HAPPY BIRTHDAY, RPA!

March 13, 2014

World Kidney Day Google+ Hangout On Air

Today is World Kidney Day, which is an important reminder of why kidney disease education and awareness are needed worldwide.

Roughly 1.4 million people across the globe are on dialysis and that number continues to grow each year. Kidney disease is a worldwide health concern. Today I participated in a Google+ Hangout On Air with Dr. Topoti Mukherjee, a nephrologist from India; Angela Lattimore, a dialysis patient from South Carolina; and Sara Hendren, a representative from the nonprofit program Bridge of Life – DaVita Medical Missions.

In case you missed it, here is the recording of the broadcast.

Read more…

March 11, 2014

Top 3 Easy Ways You Can Make an Impact During National Kidney Month

Once again, National Kidney Month is upon us. As nephrologists we deal with kidney disease on a daily basis, but the unfortunate reality is that chronic kidney disease (CKD) is a relatively unrecognized condition. Even though 1 out of 10 adults in the United States has kidney disease,[1] CKD has yet to reach the public awareness level of other chronic conditions, such as heart disease and diabetes. In fact, approximately 60 percent of patients with late-stage kidney disease are unaware their kidneys are failing.[2]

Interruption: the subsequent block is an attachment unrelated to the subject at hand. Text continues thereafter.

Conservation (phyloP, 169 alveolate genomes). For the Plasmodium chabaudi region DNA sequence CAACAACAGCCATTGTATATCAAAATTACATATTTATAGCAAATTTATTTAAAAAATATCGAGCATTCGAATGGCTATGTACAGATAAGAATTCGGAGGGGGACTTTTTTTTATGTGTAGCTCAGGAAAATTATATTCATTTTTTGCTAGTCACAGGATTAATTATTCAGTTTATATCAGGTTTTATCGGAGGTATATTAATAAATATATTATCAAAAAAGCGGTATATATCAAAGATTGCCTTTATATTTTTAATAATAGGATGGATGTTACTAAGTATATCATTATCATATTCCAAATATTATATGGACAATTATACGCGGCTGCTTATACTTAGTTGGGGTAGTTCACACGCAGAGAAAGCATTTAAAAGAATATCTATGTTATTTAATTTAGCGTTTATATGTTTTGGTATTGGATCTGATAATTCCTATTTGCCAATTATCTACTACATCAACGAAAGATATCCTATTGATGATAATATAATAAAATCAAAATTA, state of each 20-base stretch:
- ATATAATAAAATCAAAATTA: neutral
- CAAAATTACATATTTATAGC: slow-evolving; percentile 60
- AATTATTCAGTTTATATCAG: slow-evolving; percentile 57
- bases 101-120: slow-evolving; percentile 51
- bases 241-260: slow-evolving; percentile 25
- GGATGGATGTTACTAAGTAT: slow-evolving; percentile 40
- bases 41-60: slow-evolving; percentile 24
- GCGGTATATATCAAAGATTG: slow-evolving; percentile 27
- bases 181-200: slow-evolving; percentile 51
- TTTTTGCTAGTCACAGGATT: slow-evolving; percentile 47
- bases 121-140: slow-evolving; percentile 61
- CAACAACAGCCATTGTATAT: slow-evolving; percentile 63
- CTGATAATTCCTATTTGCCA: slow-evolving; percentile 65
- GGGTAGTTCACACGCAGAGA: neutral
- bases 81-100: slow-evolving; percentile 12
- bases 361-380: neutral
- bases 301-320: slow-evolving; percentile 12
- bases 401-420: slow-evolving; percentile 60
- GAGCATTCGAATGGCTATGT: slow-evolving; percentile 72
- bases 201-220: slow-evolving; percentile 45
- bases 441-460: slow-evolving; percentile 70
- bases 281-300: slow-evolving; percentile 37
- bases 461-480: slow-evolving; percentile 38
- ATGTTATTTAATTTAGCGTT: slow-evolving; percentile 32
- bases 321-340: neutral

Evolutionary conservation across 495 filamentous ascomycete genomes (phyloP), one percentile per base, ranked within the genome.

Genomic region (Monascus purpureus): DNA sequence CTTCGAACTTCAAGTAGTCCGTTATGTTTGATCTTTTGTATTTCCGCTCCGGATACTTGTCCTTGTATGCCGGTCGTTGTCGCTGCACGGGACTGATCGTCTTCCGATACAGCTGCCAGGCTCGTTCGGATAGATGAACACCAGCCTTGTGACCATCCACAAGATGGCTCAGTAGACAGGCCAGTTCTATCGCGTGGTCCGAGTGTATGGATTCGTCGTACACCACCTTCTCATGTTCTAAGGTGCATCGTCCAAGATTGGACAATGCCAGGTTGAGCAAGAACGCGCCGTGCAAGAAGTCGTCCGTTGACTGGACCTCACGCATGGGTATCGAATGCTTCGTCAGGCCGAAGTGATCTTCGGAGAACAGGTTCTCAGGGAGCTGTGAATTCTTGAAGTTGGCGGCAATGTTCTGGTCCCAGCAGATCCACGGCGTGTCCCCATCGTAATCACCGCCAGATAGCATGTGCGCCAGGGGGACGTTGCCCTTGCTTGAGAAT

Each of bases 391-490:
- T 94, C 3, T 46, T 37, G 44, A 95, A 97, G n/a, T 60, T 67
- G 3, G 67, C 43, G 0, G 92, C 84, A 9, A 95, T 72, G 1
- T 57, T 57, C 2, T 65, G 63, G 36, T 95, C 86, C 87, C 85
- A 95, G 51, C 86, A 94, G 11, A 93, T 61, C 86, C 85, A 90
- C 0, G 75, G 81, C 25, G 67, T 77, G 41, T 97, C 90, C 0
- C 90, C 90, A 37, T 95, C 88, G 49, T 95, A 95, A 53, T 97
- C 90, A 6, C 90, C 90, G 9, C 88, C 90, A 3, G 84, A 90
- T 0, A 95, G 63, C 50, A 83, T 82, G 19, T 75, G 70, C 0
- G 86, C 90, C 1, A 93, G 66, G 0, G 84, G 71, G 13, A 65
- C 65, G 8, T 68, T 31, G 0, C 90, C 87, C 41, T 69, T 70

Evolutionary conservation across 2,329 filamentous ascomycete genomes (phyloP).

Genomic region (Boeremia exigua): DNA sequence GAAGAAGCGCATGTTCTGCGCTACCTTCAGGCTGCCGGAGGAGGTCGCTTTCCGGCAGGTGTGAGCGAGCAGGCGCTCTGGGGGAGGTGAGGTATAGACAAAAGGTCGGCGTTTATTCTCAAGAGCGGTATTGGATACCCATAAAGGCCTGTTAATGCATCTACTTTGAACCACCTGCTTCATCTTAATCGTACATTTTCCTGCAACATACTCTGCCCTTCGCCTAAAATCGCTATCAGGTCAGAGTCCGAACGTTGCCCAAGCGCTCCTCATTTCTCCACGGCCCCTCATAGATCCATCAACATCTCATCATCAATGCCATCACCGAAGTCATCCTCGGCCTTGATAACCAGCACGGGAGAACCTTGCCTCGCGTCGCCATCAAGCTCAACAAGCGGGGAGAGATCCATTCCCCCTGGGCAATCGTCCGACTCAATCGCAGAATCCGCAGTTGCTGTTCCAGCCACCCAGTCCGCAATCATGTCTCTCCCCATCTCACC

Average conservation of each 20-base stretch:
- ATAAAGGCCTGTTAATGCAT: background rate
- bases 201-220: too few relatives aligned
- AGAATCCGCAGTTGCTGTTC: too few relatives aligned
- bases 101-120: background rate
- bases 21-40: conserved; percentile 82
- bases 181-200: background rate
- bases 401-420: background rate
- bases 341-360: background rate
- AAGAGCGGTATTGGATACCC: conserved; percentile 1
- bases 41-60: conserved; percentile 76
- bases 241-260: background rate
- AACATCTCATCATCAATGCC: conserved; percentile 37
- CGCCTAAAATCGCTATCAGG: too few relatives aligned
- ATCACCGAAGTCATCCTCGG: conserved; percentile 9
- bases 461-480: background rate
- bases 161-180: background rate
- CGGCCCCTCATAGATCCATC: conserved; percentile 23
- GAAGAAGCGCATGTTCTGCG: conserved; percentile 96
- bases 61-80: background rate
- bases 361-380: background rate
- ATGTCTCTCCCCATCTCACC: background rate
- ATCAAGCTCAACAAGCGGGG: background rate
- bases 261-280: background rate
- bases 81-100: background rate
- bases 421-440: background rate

What does that mean for us as nephrologists? Our unique position as leaders in kidney care provides the opportunity to educate our patients, our loved ones and others in our communities. Here are three simple steps you can take to help raise awareness during National Kidney Month.

Read more…

February 26, 2014

5 things to look forward to at DaVita’s Physician Leadership Meeting

This year’s DaVita Physician Leadership Meeting (PLM) will be held Feb. 27 and 28 in San Diego, Calif. PLM is a gathering of DaVita medical directors and business leaders. This will be the ninth and largest PLM, with more than 1,000 attendees from 46 states across the country, including 700-plus medical directors.

Read more…

February 17, 2014

DaVita Honored to Treat Patients in Saudi Arabia